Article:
Since my friend Morris joined me,
we’ve been as busy as Wall street brokers in
a gold panic eyes and ears, and every sense
filled with the novel sights and sounds that greet
us on every side in this most delightful, charming,
incomparably beautiful summer land.
Whom have we not seen, from Napoleon down to the last
I have a memorandum which would reach
from here to Idlewild, filled with the names of notables
and celebrities, whom I have met in the short space
of a year.
We do matters quickly here, among
the celestials. I used to think life sped
fast in the great cities of London, Paris, and New
York, but we live faster here. With every means
of travelling which human ingenuity can invent flying
machines, balloons, the will and the magnet we
fairly outdo thought and light, which you consider
emblems of rapidity on earth.
Morris and I made a point of visiting
Byron, Moore, Hunt, Scott, and that clique. You
must bear in mind that we do not all live on one point
of space here; among so many thousand million,
billion, trillion, quadrillion, sextillion, and countless
illions, there must be some persons who are further
apart than Morris and I, who are side by side!
It is a peculiarity which you Yankees
seldom think of, that Englishmen can’t endure
to live in America. Well, that peculiarity is
just as active after they “shuffle off the mortal
coil.” They must have their little England,
even in the spirit world.
So I telegraphed to that quarter of
the celestial planet that two strangers from the great
emporium of intellect, and civilization, New York
City, were about to visit that locality. We so
arranged our journey as to arrive about a day after
the dispatch had reached them.
It was proposed that we should meet
at the beautiful villa belonging to the Countess of
I can assure you that on arriving
there it was with a slightly palpitating heart I ascended
the noble steps of her residence. The Countess
met us graciously, and by her vivacity and charming
candor dispelled the feeling of modest diffidence
as to our merits, naturally awakened by the thought
of being presented to those illustrious persons who
so long held sway over English literature.
Ere we were aware, we were ushered
into the midst of a hilarious group of authors, who
welcomed us in a most cordial manner.
I did not need to have them introduced
to me by name, as I recognized each readily from likenesses
I had seen on earth.
Lord Byron’s countenance is
much handsomer and more spiritualized in expression
than any portrait of him extant. I noticed that
the deformity of his foot, which had been a severe
affliction to him on earth, was no longer apparent.
Scott looked as good and as jovial
as ever, and Tom Moore, the very pink of perfection
As for the Countess, when I last saw
her on earth I thought her incomparable. But
whether it was through the cosmetic influences of the
spirit air, or from other causes, she had now become
After we had conversed awhile on general
topics and I had answered their questions in regard
to the changes which had occurred in certain terrestrial
localities with which, they were familiar, the Countess
invited us out to survey the landscape from her balcony.
The view from this point was extremely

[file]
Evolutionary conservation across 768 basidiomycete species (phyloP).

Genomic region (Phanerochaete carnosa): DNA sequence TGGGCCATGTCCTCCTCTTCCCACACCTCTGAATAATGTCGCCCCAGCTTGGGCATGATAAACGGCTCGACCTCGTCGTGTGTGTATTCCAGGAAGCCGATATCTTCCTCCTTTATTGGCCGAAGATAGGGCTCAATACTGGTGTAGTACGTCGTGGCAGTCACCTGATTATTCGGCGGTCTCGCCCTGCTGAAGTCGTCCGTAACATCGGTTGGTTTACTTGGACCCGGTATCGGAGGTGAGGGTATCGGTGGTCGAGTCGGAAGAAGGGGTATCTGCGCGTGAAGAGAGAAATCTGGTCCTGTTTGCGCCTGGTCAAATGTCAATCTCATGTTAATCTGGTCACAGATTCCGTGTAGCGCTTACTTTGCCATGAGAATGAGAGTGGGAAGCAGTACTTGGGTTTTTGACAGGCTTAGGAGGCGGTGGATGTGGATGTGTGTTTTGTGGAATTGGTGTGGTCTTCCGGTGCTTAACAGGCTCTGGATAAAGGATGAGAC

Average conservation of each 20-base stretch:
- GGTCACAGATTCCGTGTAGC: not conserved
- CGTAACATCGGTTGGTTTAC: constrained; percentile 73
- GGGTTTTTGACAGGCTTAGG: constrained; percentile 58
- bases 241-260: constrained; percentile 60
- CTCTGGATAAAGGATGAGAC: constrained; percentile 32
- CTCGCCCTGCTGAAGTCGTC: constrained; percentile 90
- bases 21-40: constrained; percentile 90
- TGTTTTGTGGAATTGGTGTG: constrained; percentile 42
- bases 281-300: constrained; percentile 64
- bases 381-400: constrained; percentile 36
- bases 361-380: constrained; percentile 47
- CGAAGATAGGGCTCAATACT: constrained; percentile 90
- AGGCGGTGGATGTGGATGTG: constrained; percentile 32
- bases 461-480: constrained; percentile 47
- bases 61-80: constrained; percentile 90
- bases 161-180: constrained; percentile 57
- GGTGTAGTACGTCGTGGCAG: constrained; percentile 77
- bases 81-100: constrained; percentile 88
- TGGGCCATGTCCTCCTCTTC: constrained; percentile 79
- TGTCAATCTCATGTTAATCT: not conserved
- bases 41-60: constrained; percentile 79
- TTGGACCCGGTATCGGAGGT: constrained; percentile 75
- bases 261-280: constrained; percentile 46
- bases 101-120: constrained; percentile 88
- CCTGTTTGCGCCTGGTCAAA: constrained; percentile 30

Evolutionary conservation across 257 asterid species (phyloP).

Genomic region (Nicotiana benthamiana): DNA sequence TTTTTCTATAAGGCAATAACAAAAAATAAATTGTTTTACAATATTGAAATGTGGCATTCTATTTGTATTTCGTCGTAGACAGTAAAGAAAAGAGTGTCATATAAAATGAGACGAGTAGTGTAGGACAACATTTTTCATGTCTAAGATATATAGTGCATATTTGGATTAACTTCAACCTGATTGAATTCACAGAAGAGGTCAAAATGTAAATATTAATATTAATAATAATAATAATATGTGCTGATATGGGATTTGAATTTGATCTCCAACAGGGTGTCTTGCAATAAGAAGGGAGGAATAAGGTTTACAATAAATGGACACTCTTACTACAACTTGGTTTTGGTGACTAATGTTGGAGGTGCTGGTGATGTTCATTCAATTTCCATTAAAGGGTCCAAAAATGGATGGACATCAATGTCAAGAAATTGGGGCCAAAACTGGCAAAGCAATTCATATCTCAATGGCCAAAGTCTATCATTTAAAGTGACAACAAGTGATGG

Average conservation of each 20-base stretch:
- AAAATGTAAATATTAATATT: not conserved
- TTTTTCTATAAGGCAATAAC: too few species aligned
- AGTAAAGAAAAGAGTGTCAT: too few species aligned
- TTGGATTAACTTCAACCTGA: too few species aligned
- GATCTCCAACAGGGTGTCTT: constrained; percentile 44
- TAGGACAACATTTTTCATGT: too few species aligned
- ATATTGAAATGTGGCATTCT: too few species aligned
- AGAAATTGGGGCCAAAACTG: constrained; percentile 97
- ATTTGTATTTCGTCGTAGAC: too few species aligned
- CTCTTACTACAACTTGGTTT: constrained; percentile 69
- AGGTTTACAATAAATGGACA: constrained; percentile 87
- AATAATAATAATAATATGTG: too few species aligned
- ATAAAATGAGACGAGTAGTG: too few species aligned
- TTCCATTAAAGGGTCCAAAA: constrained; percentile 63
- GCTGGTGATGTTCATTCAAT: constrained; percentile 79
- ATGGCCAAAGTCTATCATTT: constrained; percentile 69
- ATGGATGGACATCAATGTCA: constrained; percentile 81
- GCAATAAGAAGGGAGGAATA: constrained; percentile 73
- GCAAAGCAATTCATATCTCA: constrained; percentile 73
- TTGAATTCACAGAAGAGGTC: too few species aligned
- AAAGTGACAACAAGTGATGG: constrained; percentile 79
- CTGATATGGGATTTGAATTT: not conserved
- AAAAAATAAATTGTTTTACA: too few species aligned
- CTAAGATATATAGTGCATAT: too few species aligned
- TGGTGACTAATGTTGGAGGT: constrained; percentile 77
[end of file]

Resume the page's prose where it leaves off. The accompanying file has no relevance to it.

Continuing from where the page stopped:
romantic. Just beyond the spacious park extended
a lovely lake, whose waters were of a rich golden-green
color. Upon its limpid bosom several gondolas
floated, and gay parties waved their handkerchiefs
to us from beneath the silken hangings as they passed.
“Countess,” said I, after
my eye had surveyed the fine landscape and noble residence,
“I am but a wandering Bohemian, and you must
excuse my audacity if I ask how it, is possible that
in this “world of shadows” you have surrounded
yourself by so much that is beautiful and substantial?
You could not bring your title and your lands with
you from earth. Your jewels and costly raiment
you must have left behind; then whence comes all this
wealth and luxury?”
The Countess smiled. “Ah,”
said she, roguishly, “you did not study your
Bible lesson well if you did not learn that you could
’lay up treasures in heaven.’ Why,
all the time I was living on earth I had friends working
for me admirers who had been drawing interest
from my youthful talent and had laid it up to my account.
We go upon the tithe system here, and ’render
unto Cæsar the things that are Caesar’s.”
She told me that works of interest
which are published on earth are reproduced in the
spirit world and the author credited with a tithe of
what accrues from them.
Byron, Scott, and Moore have also
been doing double duty while on earth, and have been
recompensed for their industry in the spirit world.
Byron, she privately informed me,
had been united to the Mary of his early love, and
under her sweet womanly influence had lost much of
the misanthropy which had annoyed his friends in this
As my stay was short, I had only opportunity
to converse with these men of mark on general topics.
On the whole, we spent a very interesting
morning, and, after partaking of refreshments, we
left, having inquired after Count D’Orsay,
whom we learned was then on a trip to earth.
Bidding adieu to the Countess and her friends, we
started for the celebrated island called the “Golden
Nest,” which lies in a south-westerly direction
from the Countess’s villa.
After having travelled some hours
in our own diligence (i.e., driven through the air
by our own will), moving along quite leisurely that
we might survey the country beneath us, we reached
a group of beautiful lakes, reminding me strongly
in size and appearance of lakes Erie, Huron, Michigan,
and Superior, the famed lakes of my own native clime.
In the centre of the largest of these
lakes lay the island we were seeking. We descended